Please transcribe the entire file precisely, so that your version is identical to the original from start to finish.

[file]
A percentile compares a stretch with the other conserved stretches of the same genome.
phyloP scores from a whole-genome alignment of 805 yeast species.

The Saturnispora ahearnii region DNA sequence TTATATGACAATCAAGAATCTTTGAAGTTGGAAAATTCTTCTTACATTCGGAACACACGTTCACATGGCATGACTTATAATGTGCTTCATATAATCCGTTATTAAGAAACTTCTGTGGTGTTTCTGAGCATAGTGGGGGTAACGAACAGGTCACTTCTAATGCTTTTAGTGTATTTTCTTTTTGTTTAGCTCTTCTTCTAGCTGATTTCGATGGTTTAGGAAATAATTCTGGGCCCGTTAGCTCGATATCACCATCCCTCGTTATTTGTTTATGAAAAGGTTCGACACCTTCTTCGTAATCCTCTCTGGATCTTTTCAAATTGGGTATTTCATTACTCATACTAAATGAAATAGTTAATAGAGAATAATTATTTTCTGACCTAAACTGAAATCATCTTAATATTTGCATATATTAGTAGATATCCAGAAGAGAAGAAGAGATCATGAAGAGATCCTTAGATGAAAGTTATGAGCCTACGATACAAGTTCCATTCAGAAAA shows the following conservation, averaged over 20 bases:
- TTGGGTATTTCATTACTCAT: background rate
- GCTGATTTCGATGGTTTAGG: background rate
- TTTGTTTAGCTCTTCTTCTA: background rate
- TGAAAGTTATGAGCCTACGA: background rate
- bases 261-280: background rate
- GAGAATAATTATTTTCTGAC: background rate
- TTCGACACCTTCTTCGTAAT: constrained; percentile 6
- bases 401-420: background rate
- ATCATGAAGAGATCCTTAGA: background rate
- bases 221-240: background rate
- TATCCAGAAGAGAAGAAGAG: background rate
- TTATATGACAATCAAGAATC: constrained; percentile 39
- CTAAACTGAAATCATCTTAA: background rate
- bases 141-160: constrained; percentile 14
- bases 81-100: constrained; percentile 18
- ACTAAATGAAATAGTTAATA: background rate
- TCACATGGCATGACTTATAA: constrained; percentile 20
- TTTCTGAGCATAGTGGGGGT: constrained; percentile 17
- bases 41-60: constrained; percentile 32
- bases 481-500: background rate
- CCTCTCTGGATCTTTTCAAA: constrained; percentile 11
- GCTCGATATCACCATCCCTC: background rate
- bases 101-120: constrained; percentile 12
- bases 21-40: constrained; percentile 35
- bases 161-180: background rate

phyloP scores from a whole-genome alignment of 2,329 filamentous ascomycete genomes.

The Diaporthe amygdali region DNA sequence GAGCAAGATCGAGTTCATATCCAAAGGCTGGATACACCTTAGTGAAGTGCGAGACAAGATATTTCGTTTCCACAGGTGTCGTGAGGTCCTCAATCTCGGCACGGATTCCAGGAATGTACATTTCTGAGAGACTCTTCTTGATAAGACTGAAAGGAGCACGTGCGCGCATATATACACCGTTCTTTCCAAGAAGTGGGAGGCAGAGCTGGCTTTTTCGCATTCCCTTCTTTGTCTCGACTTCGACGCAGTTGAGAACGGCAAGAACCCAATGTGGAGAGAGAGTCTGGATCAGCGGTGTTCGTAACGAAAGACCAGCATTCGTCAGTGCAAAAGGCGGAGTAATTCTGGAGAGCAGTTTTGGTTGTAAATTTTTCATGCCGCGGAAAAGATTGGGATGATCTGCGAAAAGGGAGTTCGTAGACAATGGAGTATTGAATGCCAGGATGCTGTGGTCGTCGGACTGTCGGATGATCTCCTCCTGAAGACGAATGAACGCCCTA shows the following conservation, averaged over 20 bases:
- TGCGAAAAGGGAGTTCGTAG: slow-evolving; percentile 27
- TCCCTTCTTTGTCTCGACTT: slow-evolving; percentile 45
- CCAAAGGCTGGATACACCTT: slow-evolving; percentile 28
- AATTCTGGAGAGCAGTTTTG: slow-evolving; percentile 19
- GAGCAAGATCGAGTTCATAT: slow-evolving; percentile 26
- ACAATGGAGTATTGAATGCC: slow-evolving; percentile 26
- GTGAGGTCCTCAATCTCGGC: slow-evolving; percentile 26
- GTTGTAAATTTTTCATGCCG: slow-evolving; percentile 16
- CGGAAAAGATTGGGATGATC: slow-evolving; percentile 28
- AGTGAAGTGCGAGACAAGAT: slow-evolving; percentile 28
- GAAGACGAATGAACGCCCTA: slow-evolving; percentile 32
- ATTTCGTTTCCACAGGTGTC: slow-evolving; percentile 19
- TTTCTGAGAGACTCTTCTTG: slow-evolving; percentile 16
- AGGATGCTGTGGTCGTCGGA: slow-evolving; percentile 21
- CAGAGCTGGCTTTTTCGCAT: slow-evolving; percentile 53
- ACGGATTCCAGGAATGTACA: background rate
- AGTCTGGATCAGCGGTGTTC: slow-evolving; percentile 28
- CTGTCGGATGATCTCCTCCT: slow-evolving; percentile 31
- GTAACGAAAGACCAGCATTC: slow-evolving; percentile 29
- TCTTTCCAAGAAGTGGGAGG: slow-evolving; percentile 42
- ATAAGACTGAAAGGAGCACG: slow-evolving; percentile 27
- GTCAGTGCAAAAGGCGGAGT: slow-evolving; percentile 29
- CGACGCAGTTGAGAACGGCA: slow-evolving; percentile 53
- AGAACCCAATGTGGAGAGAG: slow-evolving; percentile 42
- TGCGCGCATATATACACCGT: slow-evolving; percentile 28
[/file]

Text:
A percentile compares a stretch with the other conserved stretches of the same genome.
phyloP scores from a whole-genome alignment of 805 yeast species.

The Saturnispora ahearnii region DNA sequence TTATATGACAATCAAGAATCTTTGAAGTTGGAAAATTCTTCTTACATTCGGAACACACGTTCACATGGCATGACTTATAATGTGCTTCATATAATCCGTTATTAAGAAACTTCTGTGGTGTTTCTGAGCATAGTGGGGGTAACGAACAGGTCACTTCTAATGCTTTTAGTGTATTTTCTTTTTGTTTAGCTCTTCTTCTAGCTGATTTCGATGGTTTAGGAAATAATTCTGGGCCCGTTAGCTCGATATCACCATCCCTCGTTATTTGTTTATGAAAAGGTTCGACACCTTCTTCGTAATCCTCTCTGGATCTTTTCAAATTGGGTATTTCATTACTCATACTAAATGAAATAGTTAATAGAGAATAATTATTTTCTGACCTAAACTGAAATCATCTTAATATTTGCATATATTAGTAGATATCCAGAAGAGAAGAAGAGATCATGAAGAGATCCTTAGATGAAAGTTATGAGCCTACGATACAAGTTCCATTCAGAAAA shows the following conservation, averaged over 20 bases:
- TTGGGTATTTCATTACTCAT: background rate
- GCTGATTTCGATGGTTTAGG: background rate
- TTTGTTTAGCTCTTCTTCTA: background rate
- TGAAAGTTATGAGCCTACGA: background rate
- bases 261-280: background rate
- GAGAATAATTATTTTCTGAC: background rate
- TTCGACACCTTCTTCGTAAT: constrained; percentile 6
- bases 401-420: background rate
- ATCATGAAGAGATCCTTAGA: background rate
- bases 221-240: background rate
- TATCCAGAAGAGAAGAAGAG: background rate
- TTATATGACAATCAAGAATC: constrained; percentile 39
- CTAAACTGAAATCATCTTAA: background rate
- bases 141-160: constrained; percentile 14
- bases 81-100: constrained; percentile 18
- ACTAAATGAAATAGTTAATA: background rate
- TCACATGGCATGACTTATAA: constrained; percentile 20
- TTTCTGAGCATAGTGGGGGT: constrained; percentile 17
- bases 41-60: constrained; percentile 32
- bases 481-500: background rate
- CCTCTCTGGATCTTTTCAAA: constrained; percentile 11
- GCTCGATATCACCATCCCTC: background rate
- bases 101-120: constrained; percentile 12
- bases 21-40: constrained; percentile 35
- bases 161-180: background rate

phyloP scores from a whole-genome alignment of 2,329 filamentous ascomycete genomes.

The Diaporthe amygdali region DNA sequence GAGCAAGATCGAGTTCATATCCAAAGGCTGGATACACCTTAGTGAAGTGCGAGACAAGATATTTCGTTTCCACAGGTGTCGTGAGGTCCTCAATCTCGGCACGGATTCCAGGAATGTACATTTCTGAGAGACTCTTCTTGATAAGACTGAAAGGAGCACGTGCGCGCATATATACACCGTTCTTTCCAAGAAGTGGGAGGCAGAGCTGGCTTTTTCGCATTCCCTTCTTTGTCTCGACTTCGACGCAGTTGAGAACGGCAAGAACCCAATGTGGAGAGAGAGTCTGGATCAGCGGTGTTCGTAACGAAAGACCAGCATTCGTCAGTGCAAAAGGCGGAGTAATTCTGGAGAGCAGTTTTGGTTGTAAATTTTTCATGCCGCGGAAAAGATTGGGATGATCTGCGAAAAGGGAGTTCGTAGACAATGGAGTATTGAATGCCAGGATGCTGTGGTCGTCGGACTGTCGGATGATCTCCTCCTGAAGACGAATGAACGCCCTA shows the following conservation, averaged over 20 bases:
- TGCGAAAAGGGAGTTCGTAG: slow-evolving; percentile 27
- TCCCTTCTTTGTCTCGACTT: slow-evolving; percentile 45
- CCAAAGGCTGGATACACCTT: slow-evolving; percentile 28
- AATTCTGGAGAGCAGTTTTG: slow-evolving; percentile 19
- GAGCAAGATCGAGTTCATAT: slow-evolving; percentile 26
- ACAATGGAGTATTGAATGCC: slow-evolving; percentile 26
- GTGAGGTCCTCAATCTCGGC: slow-evolving; percentile 26
- GTTGTAAATTTTTCATGCCG: slow-evolving; percentile 16
- CGGAAAAGATTGGGATGATC: slow-evolving; percentile 28
- AGTGAAGTGCGAGACAAGAT: slow-evolving; percentile 28
- GAAGACGAATGAACGCCCTA: slow-evolving; percentile 32
- ATTTCGTTTCCACAGGTGTC: slow-evolving; percentile 19
- TTTCTGAGAGACTCTTCTTG: slow-evolving; percentile 16
- AGGATGCTGTGGTCGTCGGA: slow-evolving; percentile 21
- CAGAGCTGGCTTTTTCGCAT: slow-evolving; percentile 53
- ACGGATTCCAGGAATGTACA: background rate
- AGTCTGGATCAGCGGTGTTC: slow-evolving; percentile 28
- CTGTCGGATGATCTCCTCCT: slow-evolving; percentile 31
- GTAACGAAAGACCAGCATTC: slow-evolving; percentile 29
- TCTTTCCAAGAAGTGGGAGG: slow-evolving; percentile 42
- ATAAGACTGAAAGGAGCACG: slow-evolving; percentile 27
- GTCAGTGCAAAAGGCGGAGT: slow-evolving; percentile 29
- CGACGCAGTTGAGAACGGCA: slow-evolving; percentile 53
- AGAACCCAATGTGGAGAGAG: slow-evolving; percentile 42
- TGCGCGCATATATACACCGT: slow-evolving; percentile 28